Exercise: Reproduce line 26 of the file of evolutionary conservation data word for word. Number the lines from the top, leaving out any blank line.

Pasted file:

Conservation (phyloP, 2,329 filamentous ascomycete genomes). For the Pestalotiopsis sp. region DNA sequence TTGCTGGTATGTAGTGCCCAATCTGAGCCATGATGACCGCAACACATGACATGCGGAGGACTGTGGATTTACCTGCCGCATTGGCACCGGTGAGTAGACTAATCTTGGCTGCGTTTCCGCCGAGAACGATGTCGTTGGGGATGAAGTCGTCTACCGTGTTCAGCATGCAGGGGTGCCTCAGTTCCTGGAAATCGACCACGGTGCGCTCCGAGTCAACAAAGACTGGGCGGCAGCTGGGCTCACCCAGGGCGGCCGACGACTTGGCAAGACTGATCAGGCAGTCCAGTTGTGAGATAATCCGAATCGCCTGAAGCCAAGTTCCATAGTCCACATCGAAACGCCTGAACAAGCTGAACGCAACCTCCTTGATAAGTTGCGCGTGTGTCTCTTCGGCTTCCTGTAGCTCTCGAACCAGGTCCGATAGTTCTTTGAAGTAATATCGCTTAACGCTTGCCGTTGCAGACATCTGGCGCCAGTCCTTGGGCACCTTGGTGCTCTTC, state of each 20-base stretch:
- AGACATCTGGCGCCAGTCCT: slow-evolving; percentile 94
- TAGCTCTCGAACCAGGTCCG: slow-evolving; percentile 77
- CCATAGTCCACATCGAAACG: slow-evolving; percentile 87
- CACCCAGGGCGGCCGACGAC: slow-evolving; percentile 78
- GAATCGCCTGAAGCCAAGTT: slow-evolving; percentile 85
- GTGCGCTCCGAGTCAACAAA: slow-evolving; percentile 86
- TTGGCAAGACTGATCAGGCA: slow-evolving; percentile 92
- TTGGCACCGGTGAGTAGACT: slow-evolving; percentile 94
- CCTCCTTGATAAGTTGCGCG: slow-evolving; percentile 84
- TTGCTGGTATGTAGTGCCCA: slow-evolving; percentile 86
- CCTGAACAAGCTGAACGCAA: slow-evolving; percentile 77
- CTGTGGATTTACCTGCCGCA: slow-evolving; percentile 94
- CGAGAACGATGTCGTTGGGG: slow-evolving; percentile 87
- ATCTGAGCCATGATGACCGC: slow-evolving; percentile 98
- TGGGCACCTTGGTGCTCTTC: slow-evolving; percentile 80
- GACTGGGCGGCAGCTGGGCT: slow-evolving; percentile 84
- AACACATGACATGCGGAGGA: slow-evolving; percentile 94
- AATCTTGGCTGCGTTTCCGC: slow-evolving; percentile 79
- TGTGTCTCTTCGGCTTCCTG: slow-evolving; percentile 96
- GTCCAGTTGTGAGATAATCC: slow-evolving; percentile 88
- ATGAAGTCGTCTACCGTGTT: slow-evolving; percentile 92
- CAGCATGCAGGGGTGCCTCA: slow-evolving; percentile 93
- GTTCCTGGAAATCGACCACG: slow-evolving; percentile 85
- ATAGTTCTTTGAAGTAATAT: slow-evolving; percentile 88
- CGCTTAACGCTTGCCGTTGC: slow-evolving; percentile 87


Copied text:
- CGCTTAACGCTTGCCGTTGC: slow-evolving; percentile 87